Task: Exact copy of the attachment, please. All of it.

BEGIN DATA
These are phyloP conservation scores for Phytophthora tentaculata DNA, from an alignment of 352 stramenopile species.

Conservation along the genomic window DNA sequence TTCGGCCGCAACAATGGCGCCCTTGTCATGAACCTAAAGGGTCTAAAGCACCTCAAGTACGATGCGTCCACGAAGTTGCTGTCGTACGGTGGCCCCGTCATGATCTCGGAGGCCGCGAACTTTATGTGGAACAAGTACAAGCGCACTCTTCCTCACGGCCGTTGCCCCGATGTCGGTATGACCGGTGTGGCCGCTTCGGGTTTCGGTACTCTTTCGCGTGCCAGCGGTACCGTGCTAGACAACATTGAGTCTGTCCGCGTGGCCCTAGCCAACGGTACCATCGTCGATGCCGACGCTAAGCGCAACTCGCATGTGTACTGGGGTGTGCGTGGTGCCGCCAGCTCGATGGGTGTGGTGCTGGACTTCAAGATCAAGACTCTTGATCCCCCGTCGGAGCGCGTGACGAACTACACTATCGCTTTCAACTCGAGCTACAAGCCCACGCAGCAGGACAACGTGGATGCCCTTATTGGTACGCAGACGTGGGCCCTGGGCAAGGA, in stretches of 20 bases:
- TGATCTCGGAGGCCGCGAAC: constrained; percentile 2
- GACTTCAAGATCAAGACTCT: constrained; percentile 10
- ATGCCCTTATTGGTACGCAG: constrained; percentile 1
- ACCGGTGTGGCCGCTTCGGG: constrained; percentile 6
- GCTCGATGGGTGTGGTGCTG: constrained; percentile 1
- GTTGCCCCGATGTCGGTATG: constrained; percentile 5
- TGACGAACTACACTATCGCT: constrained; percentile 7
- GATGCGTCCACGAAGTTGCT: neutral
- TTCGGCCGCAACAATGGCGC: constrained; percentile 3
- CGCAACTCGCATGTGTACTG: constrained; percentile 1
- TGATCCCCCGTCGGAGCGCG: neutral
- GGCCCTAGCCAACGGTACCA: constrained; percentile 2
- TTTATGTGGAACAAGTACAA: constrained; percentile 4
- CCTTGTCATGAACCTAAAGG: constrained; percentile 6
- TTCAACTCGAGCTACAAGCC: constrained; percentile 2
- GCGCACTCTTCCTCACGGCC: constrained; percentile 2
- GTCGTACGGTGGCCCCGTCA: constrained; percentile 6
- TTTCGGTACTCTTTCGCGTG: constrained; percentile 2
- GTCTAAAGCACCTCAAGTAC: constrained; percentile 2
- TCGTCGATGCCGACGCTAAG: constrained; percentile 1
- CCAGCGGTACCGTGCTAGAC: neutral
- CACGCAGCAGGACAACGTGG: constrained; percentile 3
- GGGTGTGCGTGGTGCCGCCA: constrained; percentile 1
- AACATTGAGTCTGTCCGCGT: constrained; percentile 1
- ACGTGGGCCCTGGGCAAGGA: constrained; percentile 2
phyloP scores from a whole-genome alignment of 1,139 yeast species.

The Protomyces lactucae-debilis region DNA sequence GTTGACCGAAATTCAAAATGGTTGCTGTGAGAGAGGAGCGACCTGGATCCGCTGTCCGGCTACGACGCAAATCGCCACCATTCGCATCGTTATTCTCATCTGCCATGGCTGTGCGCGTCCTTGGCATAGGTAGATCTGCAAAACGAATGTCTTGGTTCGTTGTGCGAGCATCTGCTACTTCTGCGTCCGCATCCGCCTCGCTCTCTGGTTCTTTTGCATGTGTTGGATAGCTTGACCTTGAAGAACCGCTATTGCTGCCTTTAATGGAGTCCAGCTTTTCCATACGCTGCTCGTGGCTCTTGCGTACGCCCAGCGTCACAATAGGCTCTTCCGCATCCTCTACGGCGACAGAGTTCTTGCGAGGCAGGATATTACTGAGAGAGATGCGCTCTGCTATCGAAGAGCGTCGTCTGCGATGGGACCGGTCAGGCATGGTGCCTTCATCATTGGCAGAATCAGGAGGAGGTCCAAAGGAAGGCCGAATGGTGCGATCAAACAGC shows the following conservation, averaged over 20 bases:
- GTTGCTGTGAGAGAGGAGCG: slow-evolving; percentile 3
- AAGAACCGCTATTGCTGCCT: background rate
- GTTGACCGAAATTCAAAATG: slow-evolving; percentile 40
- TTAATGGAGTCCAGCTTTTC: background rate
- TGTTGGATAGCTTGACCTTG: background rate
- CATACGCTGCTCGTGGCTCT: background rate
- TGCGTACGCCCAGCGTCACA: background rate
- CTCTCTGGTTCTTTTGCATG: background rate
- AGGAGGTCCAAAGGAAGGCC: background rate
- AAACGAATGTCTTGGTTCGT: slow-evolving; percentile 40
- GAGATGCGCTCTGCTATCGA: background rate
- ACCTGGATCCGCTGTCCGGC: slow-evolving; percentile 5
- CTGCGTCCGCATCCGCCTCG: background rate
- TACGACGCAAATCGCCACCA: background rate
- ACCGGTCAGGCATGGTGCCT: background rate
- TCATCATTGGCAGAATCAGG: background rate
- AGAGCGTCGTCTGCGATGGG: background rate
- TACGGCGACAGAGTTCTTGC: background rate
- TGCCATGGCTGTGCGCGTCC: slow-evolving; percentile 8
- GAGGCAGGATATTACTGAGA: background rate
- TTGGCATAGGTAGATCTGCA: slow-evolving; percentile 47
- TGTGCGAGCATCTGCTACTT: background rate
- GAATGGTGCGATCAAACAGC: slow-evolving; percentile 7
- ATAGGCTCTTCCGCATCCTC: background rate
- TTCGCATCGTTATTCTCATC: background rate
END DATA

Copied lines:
These are phyloP conservation scores for Phytophthora tentaculata DNA, from an alignment of 352 stramenopile species.

Conservation along the genomic window DNA sequence TTCGGCCGCAACAATGGCGCCCTTGTCATGAACCTAAAGGGTCTAAAGCACCTCAAGTACGATGCGTCCACGAAGTTGCTGTCGTACGGTGGCCCCGTCATGATCTCGGAGGCCGCGAACTTTATGTGGAACAAGTACAAGCGCACTCTTCCTCACGGCCGTTGCCCCGATGTCGGTATGACCGGTGTGGCCGCTTCGGGTTTCGGTACTCTTTCGCGTGCCAGCGGTACCGTGCTAGACAACATTGAGTCTGTCCGCGTGGCCCTAGCCAACGGTACCATCGTCGATGCCGACGCTAAGCGCAACTCGCATGTGTACTGGGGTGTGCGTGGTGCCGCCAGCTCGATGGGTGTGGTGCTGGACTTCAAGATCAAGACTCTTGATCCCCCGTCGGAGCGCGTGACGAACTACACTATCGCTTTCAACTCGAGCTACAAGCCCACGCAGCAGGACAACGTGGATGCCCTTATTGGTACGCAGACGTGGGCCCTGGGCAAGGA, in stretches of 20 bases:
- TGATCTCGGAGGCCGCGAAC: constrained; percentile 2
- GACTTCAAGATCAAGACTCT: constrained; percentile 10
- ATGCCCTTATTGGTACGCAG: constrained; percentile 1
- ACCGGTGTGGCCGCTTCGGG: constrained; percentile 6
- GCTCGATGGGTGTGGTGCTG: constrained; percentile 1
- GTTGCCCCGATGTCGGTATG: constrained; percentile 5
- TGACGAACTACACTATCGCT: constrained; percentile 7
- GATGCGTCCACGAAGTTGCT: neutral
- TTCGGCCGCAACAATGGCGC: constrained; percentile 3
- CGCAACTCGCATGTGTACTG: constrained; percentile 1
- TGATCCCCCGTCGGAGCGCG: neutral
- GGCCCTAGCCAACGGTACCA: constrained; percentile 2
- TTTATGTGGAACAAGTACAA: constrained; percentile 4
- CCTTGTCATGAACCTAAAGG: constrained; percentile 6
- TTCAACTCGAGCTACAAGCC: constrained; percentile 2
- GCGCACTCTTCCTCACGGCC: constrained; percentile 2
- GTCGTACGGTGGCCCCGTCA: constrained; percentile 6
- TTTCGGTACTCTTTCGCGTG: constrained; percentile 2
- GTCTAAAGCACCTCAAGTAC: constrained; percentile 2
- TCGTCGATGCCGACGCTAAG: constrained; percentile 1
- CCAGCGGTACCGTGCTAGAC: neutral
- CACGCAGCAGGACAACGTGG: constrained; percentile 3
- GGGTGTGCGTGGTGCCGCCA: constrained; percentile 1
- AACATTGAGTCTGTCCGCGT: constrained; percentile 1
- ACGTGGGCCCTGGGCAAGGA: constrained; percentile 2
phyloP scores from a whole-genome alignment of 1,139 yeast species.

The Protomyces lactucae-debilis region DNA sequence GTTGACCGAAATTCAAAATGGTTGCTGTGAGAGAGGAGCGACCTGGATCCGCTGTCCGGCTACGACGCAAATCGCCACCATTCGCATCGTTATTCTCATCTGCCATGGCTGTGCGCGTCCTTGGCATAGGTAGATCTGCAAAACGAATGTCTTGGTTCGTTGTGCGAGCATCTGCTACTTCTGCGTCCGCATCCGCCTCGCTCTCTGGTTCTTTTGCATGTGTTGGATAGCTTGACCTTGAAGAACCGCTATTGCTGCCTTTAATGGAGTCCAGCTTTTCCATACGCTGCTCGTGGCTCTTGCGTACGCCCAGCGTCACAATAGGCTCTTCCGCATCCTCTACGGCGACAGAGTTCTTGCGAGGCAGGATATTACTGAGAGAGATGCGCTCTGCTATCGAAGAGCGTCGTCTGCGATGGGACCGGTCAGGCATGGTGCCTTCATCATTGGCAGAATCAGGAGGAGGTCCAAAGGAAGGCCGAATGGTGCGATCAAACAGC shows the following conservation, averaged over 20 bases:
- GTTGCTGTGAGAGAGGAGCG: slow-evolving; percentile 3
- AAGAACCGCTATTGCTGCCT: background rate
- GTTGACCGAAATTCAAAATG: slow-evolving; percentile 40
- TTAATGGAGTCCAGCTTTTC: background rate
- TGTTGGATAGCTTGACCTTG: background rate
- CATACGCTGCTCGTGGCTCT: background rate
- TGCGTACGCCCAGCGTCACA: background rate
- CTCTCTGGTTCTTTTGCATG: background rate
- AGGAGGTCCAAAGGAAGGCC: background rate
- AAACGAATGTCTTGGTTCGT: slow-evolving; percentile 40
- GAGATGCGCTCTGCTATCGA: background rate
- ACCTGGATCCGCTGTCCGGC: slow-evolving; percentile 5
- CTGCGTCCGCATCCGCCTCG: background rate
- TACGACGCAAATCGCCACCA: background rate
- ACCGGTCAGGCATGGTGCCT: background rate
- TCATCATTGGCAGAATCAGG: background rate
- AGAGCGTCGTCTGCGATGGG: background rate
- TACGGCGACAGAGTTCTTGC: background rate
- TGCCATGGCTGTGCGCGTCC: slow-evolving; percentile 8
- GAGGCAGGATATTACTGAGA: background rate
- TTGGCATAGGTAGATCTGCA: slow-evolving; percentile 47
- TGTGCGAGCATCTGCTACTT: background rate
- GAATGGTGCGATCAAACAGC: slow-evolving; percentile 7
- ATAGGCTCTTCCGCATCCTC: background rate
- TTCGCATCGTTATTCTCATC: background rate